I think so. If you look at the early days of football on TV and radio, they struggled—they'd often grab someone who had a good voice or who just loved the game. Murray Walker for instance started in motorbike racing and went to Brands Hatch every weekend to do some commentary from the track. I see some parallels in e-sports. In the last 10-12 years we've got some people who have come from where I was, bedroom shoutcasting, but now we've also got Twitch which more like bedroom TV. That helps them an awful lot, but the entry level is still very low. Not every tournament has the means to pay people and because of that you end up with a potentially lower level of professionalism.
A lot of the guys that come in now get thrown in at the deep end. I was very lucky—I had a few years of doing bedroom shoutcasting and a few years of doing video to, er, not many people. These guys get thrown in on a giant tournament and it's their first time and they go out to 150,000 people and mistakes are very big in that environment. I think it's nice that the entry level is low but it does mean that we're still growing.
If you look at sports on TV right now there are a lot more presenters that have come from professional TV backgrounds. We're on that road, and I suppose my fear as an e-sports person is that we either step up or make way for the pros. We either need to help everyone get up to a good level or eventually when events have enough money they're just going to replace us with professional talent. I don't mind that so much—you get the professionalism—but I'd much rather have the people that are passionate about their game.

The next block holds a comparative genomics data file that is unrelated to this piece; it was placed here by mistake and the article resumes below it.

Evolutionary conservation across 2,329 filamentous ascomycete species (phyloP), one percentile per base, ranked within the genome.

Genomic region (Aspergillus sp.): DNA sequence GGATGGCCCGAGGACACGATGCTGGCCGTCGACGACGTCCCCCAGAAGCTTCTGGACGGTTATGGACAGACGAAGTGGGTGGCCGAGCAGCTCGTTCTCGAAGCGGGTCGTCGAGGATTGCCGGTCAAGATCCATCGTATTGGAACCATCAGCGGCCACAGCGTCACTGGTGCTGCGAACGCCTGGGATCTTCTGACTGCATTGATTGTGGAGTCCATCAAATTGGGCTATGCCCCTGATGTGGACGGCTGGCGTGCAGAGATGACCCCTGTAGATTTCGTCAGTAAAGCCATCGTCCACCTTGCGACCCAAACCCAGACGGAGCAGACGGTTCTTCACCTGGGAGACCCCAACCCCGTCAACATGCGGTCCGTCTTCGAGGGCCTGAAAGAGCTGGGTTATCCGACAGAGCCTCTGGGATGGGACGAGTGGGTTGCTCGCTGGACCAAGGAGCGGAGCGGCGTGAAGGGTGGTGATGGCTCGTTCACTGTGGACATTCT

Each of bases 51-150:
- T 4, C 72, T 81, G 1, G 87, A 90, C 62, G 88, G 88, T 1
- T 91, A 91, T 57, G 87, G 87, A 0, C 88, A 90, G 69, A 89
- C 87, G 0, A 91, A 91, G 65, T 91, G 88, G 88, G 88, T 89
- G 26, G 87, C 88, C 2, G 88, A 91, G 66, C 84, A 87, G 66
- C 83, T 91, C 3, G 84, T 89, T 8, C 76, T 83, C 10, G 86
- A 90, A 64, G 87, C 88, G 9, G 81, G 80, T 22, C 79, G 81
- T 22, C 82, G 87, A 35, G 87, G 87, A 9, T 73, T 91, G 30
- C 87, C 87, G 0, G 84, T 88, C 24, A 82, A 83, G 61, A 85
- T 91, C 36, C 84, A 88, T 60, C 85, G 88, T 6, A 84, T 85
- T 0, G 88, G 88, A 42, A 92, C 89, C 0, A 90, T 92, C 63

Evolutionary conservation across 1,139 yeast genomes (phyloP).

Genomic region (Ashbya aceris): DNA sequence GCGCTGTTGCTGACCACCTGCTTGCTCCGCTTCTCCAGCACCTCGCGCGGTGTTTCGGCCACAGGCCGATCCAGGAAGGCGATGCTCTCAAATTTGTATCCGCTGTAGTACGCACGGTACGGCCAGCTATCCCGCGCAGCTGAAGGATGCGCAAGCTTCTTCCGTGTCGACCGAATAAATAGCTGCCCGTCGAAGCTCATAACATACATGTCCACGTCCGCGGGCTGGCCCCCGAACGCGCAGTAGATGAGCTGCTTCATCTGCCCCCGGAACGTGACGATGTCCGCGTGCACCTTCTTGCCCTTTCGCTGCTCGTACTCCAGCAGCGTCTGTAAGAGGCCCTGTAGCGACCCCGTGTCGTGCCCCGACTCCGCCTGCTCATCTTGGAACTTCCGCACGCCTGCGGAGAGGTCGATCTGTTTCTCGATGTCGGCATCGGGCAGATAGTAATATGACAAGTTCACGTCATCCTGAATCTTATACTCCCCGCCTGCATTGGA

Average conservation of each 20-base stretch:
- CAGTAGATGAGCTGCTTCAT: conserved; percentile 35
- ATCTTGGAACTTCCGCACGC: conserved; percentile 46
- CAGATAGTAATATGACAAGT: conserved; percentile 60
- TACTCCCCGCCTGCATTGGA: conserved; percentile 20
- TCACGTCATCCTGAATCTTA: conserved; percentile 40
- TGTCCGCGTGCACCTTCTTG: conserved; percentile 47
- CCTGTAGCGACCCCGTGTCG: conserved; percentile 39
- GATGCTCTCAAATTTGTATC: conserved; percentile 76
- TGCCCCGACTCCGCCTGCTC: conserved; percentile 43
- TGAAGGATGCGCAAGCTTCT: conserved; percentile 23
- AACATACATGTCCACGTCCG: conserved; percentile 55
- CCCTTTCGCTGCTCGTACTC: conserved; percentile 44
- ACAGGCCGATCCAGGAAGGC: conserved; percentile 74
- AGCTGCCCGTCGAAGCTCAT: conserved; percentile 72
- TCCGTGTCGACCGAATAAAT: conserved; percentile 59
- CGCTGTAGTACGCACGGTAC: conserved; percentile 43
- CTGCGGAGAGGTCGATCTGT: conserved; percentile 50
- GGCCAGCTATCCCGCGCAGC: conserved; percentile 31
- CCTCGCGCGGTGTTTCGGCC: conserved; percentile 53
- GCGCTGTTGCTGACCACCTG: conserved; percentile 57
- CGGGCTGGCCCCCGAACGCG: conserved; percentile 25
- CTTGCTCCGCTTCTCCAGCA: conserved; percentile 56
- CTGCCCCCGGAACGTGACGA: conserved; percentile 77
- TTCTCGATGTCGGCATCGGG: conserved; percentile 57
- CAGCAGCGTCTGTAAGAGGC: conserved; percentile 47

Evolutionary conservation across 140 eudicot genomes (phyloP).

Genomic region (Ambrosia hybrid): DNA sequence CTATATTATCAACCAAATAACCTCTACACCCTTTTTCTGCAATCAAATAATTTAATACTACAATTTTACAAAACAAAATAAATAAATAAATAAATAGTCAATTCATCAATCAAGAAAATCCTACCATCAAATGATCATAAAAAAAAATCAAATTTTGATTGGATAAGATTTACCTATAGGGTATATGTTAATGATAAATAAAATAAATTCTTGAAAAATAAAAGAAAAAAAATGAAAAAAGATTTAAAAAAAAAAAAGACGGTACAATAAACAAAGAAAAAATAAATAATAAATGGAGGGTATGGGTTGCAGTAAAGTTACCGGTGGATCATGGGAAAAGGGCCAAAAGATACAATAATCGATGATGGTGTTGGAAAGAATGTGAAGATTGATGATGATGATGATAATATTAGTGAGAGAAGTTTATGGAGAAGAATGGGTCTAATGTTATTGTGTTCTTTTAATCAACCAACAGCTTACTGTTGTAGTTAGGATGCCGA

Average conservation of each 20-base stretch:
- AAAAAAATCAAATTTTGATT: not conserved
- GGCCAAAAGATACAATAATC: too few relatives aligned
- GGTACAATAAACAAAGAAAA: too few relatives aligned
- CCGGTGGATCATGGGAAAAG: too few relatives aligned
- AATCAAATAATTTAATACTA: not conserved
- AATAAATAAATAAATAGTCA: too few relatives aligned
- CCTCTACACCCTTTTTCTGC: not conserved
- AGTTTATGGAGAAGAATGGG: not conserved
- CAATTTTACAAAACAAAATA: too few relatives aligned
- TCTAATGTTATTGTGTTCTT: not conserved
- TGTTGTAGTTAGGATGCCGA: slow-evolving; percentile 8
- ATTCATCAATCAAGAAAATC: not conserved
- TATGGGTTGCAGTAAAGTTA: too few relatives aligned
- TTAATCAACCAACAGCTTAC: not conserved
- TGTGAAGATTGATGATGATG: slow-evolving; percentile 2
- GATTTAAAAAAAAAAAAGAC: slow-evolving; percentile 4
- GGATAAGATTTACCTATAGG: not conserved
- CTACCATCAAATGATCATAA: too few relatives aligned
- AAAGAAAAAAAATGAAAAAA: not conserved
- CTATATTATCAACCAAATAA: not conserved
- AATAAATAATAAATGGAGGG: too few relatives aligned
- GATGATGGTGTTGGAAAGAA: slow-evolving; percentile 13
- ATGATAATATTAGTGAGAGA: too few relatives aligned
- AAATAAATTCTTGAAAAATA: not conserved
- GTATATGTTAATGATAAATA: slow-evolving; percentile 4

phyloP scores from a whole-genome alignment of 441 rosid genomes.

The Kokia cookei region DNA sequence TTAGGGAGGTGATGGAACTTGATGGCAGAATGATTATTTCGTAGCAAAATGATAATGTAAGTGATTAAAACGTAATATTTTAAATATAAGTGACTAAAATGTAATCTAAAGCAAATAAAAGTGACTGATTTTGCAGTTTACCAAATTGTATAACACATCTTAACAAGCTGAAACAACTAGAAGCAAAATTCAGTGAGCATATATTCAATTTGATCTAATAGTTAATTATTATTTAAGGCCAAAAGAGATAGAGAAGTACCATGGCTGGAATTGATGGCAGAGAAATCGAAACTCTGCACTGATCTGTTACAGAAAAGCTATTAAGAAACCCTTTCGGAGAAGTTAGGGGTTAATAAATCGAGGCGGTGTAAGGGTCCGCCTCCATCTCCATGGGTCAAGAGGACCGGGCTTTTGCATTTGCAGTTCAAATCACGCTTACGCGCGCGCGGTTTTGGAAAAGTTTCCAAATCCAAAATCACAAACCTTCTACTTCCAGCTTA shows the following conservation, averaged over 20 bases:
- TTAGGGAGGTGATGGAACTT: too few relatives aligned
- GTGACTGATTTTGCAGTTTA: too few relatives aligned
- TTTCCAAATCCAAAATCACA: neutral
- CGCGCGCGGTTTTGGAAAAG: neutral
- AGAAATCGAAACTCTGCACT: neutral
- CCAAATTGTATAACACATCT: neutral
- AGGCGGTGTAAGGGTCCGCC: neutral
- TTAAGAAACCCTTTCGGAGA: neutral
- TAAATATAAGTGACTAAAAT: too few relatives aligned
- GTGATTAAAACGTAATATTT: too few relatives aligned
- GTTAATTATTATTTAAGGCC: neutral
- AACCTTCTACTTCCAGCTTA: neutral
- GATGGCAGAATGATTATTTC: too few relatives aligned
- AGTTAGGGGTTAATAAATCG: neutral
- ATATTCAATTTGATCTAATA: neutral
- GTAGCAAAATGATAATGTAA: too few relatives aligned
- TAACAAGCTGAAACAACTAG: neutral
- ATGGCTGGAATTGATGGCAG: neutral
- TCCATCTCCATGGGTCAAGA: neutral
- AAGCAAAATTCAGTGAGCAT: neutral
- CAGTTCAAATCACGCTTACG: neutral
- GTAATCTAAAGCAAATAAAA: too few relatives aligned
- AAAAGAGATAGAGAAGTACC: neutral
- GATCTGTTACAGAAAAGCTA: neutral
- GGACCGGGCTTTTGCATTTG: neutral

What's your feeling about the vast amount of money in Dota 2 this year? What are the ramifications not just for Dota, but for e-sports in general?
I think we have to wait another year before we figure out what it does to the landscape, but overall its a good thing. It's a sea change in how tournaments can fund themselves, because the majority of the money has come from us. It'd be interesting to see how that falls.
If somebody is trying to break into casting—doing the squirrel-league stuff—is there anything that people regularly get wrong that they could fix to move up a bracket?
This will sound really harsh, but the biggest problem is that most people see the low entry level and think "yeah, I could do that". In their head, it's like singing in the shower. I like singing in the shower and in my head I sound quite good—but if I was to sing publicly people would be crying and asking me to leave the area. Shoutcasting is like that. In your head, you think "I would have said this, or what was this guy talking about, he's talking rubbish." After a while you feel compelled to try it—you're probably quite good at it!
The problem is that 90% of the people who go onto Twitch or start up an audio channel have the passion—they absolutely have the passion—and love their game, but don't have the voice or personality to be able to project properly and entertain someone. What they do is maybe too in-depth.
As a play-by-play commentator, your number one job is to grab someone by the balls, hurl them in and make them love what they're watching. That would be my number one thing. Sometimes, people unfortunately aren't born with the right voice or the right personality to be able to do that. They're very good at knowledge, they're very passionate, but they're unable to project that via a microphone. It's the harshest feedback I can give someone, but I'm always very blunt and honest with people.
I think you can work on other aspects—you can be phenomenally good at nine or ten of the other skills that you need that may make up for it, but it's very rare.